Army charts course to blended retirement

| February 1, 2017 | 0 Comments
Soldiers charting a course for their eventual retirement should know they may be able to opt into a new system Jan. 1, 2018 that blends a traditional pension with the Thrift Savings Plan and the ability to collect a one-time continuation pay after eight to 12 years of service. (Photo by David Vergun, Army News Service)

Soldiers charting a course for their eventual retirement should know they may be able to opt into a new system Jan. 1, 2018 that blends a traditional pension with the Thrift Savings Plan and the ability to collect a one-time continuation pay after eight to 12 years of service. (Photo by David Vergun, Army News Service)

Story and photo by
David Vergun
Army News Service

WASHINGTON — Beginning in January 2018, a new Department of Defense enterprise-wide retirement system will go into effect.

The blended retirement system, which was instituted by the 2016 National Defense Authorization Act, will take effect for all Soldiers joining the Army beginning Jan. 1, 2018, and some current service members will have the option to opt into the new system.

Soldiers with less than 12 years of active duty service, and National Guard and Reserve members with less than 4,320 points, will have until Dec. 31, 2018, to choose whether to remain in the current system or opt into the new one.

The new blended retirement system is a three-pronged program:

Prong 1

Prong 1 consists of a defined pension benefit upon retirement, which is similar to the current system, said Col. Steven Hanson, branch chief, Army G-1 Compensation and Entitlements, Allowances.

The current retirement system awards a pension of 2.5 percent of basic pay per year times the number of years of service for those serving 20 or more years, he said. So, someone with 20 years would receive 50 percent of base pay per year in retirement.

The new blended retirement system awards 2 percent per year, so that same Soldier serving 20 years would earn a pension of 40 percent of base pay.

The Blended Retirement System

The Blended Retirement System

Prong 2

Prong 2 consists of a Thrift Savings Plan, or TSP, which is similar to a 401K plan, Hanson said.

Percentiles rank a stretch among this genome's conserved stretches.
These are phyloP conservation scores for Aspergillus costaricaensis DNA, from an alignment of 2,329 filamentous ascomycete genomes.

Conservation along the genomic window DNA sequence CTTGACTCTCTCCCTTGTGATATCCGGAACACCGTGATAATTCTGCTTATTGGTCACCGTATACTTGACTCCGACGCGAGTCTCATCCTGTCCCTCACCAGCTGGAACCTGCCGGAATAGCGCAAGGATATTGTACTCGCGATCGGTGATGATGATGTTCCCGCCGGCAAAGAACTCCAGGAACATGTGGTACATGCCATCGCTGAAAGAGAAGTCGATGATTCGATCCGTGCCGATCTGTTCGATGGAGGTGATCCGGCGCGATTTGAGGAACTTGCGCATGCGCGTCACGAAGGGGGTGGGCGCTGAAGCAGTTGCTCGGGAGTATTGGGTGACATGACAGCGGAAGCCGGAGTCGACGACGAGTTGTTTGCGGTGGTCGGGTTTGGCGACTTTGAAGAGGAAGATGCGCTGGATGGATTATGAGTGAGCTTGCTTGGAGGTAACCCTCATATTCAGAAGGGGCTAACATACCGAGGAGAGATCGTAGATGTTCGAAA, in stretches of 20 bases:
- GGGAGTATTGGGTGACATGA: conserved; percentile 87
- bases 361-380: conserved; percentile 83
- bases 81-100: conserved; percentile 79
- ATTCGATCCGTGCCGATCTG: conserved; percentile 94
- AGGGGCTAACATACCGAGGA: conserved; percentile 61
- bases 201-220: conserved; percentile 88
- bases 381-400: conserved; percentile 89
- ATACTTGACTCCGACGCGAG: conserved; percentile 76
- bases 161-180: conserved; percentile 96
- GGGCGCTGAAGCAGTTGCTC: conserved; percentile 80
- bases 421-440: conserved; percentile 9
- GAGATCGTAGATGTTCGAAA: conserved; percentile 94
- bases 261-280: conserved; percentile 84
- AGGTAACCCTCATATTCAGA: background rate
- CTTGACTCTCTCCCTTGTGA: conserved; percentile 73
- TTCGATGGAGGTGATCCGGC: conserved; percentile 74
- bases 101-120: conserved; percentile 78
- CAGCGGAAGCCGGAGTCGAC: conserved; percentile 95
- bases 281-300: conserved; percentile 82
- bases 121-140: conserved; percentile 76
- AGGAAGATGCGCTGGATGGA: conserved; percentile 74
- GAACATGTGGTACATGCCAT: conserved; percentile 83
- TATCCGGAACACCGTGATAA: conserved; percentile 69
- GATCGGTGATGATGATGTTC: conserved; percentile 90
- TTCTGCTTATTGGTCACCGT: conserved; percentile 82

Under the TSP plan, the government will contribute 1 percent of base pay for new Soldiers after 60 days and then will match up to 5 percent of contributions after two years. For Soldiers who opt into the blended retirement system, the government contributions to TSP begin immediately.

Prong 3

Prong 3 is a one-time continuation payment for Soldiers with eight to 12 years of service. It will, at minimum, be 2.5 months of base pay for those on active duty. For Guard and Reserve Soldiers; it will be a half-month’s basic pay as if they were on active duty.

If the Soldier accepts this one-time payment, known as continuation pay, he or she will have to agree to serve for a minimum of three additional years.

Summary

Retirement ahead.

Retirement ahead.

Soldiers serving in the Army today have from Jan. 1, 2018, until Dec. 31, 2018, to decide whether to continue in the current retirement system that has been in place for many decades or join the new blended system, Hanson said.

All Soldiers joining the Army beginning Jan. 1, 2018, will be under the blended system, he said. Also, all Soldiers with less than 12 years active duty, as well as National Guard and Reserve members with less than 4,320 retirement points, can opt into this new blended system prior to Dec. 31, 2018.

Decision Making

Each Soldier’s circumstances are unique when it comes to deciding whether or not to opt in or remain in the current system, Hanson said. In about three weeks, a mandatory Joint Knowledge Online course will help them decide which is best for them.

If the JKO course still doesn’t answer all the questions, Soldiers can receive additional help from counselors at Army Community Service or Army Emergency Relief, he added.

Analysis

Overall, the blended retirement system is good news for the vast majority of Soldiers, Hanson said. Currently, some 70 percent of officers and 90 percent of enlisted don’t stay in for 20 years, and they leave the Army with no retirement benefits. Under the new system, all Soldiers who serve honorably for at least two years (approximately 85 percent of service members) will now have some retirement benefits when they leave the service.

It is widely recognized that Thrift Savings Plan is an excellent retirement plan, with very low fees and other benefits, Hanson said. Even after separating from the Army, Soldiers can keep contributing to their TSP or roll it into some other plan like a 401K.

The other good news, he said, is Soldiers currently serving are not being forced into a new plan.

“There’s no opting out, only opting in,” he explained.

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Category: Army News Service, News

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